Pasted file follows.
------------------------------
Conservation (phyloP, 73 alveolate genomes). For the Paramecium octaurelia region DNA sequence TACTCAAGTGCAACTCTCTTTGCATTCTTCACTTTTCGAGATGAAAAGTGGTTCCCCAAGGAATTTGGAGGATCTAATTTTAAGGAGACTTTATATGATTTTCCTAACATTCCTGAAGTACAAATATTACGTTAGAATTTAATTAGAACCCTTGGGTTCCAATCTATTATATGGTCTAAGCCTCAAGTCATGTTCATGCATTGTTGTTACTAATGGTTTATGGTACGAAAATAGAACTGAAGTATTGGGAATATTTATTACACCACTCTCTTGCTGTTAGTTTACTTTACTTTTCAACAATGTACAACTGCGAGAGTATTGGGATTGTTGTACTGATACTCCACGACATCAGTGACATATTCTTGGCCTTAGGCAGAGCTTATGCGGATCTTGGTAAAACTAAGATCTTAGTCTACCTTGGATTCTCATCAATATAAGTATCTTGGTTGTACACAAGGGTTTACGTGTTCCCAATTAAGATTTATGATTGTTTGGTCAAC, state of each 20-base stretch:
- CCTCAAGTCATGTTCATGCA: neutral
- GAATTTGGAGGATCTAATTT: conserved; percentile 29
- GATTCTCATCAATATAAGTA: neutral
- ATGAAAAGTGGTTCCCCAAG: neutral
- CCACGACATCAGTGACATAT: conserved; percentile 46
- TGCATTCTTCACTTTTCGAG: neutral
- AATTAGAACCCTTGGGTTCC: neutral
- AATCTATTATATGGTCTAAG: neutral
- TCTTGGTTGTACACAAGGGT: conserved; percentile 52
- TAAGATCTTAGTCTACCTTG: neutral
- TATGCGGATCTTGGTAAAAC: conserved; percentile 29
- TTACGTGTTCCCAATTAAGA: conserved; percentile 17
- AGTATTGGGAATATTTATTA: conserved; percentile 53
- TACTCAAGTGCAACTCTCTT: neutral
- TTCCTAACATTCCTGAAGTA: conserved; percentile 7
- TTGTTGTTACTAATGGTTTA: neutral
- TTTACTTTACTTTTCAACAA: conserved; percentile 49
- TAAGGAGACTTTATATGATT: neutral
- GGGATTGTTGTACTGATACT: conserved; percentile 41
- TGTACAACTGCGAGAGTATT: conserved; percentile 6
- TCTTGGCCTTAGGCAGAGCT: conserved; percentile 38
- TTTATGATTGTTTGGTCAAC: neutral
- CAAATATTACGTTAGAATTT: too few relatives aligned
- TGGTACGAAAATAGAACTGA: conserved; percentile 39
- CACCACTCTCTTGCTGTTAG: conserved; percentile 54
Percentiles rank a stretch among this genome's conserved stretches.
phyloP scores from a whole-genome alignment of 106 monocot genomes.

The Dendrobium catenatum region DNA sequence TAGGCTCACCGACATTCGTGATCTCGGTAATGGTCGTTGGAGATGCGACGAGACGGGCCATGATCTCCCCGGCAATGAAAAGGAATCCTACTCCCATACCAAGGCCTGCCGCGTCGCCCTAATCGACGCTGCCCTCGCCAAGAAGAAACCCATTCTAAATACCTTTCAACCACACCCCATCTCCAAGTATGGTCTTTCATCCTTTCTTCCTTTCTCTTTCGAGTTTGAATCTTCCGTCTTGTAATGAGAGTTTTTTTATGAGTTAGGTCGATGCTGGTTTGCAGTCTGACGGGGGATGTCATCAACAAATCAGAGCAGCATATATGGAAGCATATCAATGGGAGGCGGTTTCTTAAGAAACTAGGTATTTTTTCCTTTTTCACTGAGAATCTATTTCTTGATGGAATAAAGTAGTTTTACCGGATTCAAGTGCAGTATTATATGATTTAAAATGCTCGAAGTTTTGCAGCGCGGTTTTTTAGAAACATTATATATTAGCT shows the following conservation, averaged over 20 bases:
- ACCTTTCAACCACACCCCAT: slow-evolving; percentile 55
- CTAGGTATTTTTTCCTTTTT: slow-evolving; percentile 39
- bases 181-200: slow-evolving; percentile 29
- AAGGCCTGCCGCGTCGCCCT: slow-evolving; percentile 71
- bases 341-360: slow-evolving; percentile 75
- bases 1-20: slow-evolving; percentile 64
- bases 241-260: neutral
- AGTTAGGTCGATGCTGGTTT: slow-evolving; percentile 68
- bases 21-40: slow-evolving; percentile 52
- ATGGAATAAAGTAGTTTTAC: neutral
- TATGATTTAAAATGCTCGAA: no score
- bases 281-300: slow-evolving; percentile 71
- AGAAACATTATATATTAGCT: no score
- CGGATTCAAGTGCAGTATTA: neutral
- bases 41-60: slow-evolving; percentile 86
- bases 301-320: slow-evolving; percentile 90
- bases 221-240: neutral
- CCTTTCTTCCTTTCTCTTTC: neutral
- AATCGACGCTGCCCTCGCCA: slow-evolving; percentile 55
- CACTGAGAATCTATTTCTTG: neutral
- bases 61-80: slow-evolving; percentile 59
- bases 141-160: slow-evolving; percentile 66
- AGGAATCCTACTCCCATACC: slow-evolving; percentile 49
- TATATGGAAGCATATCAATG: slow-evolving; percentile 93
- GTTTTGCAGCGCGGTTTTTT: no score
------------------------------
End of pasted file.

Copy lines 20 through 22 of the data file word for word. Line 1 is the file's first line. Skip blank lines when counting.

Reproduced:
- GGGATTGTTGTACTGATACT: conserved; percentile 41
- TGTACAACTGCGAGAGTATT: conserved; percentile 6
- TCTTGGCCTTAGGCAGAGCT: conserved; percentile 38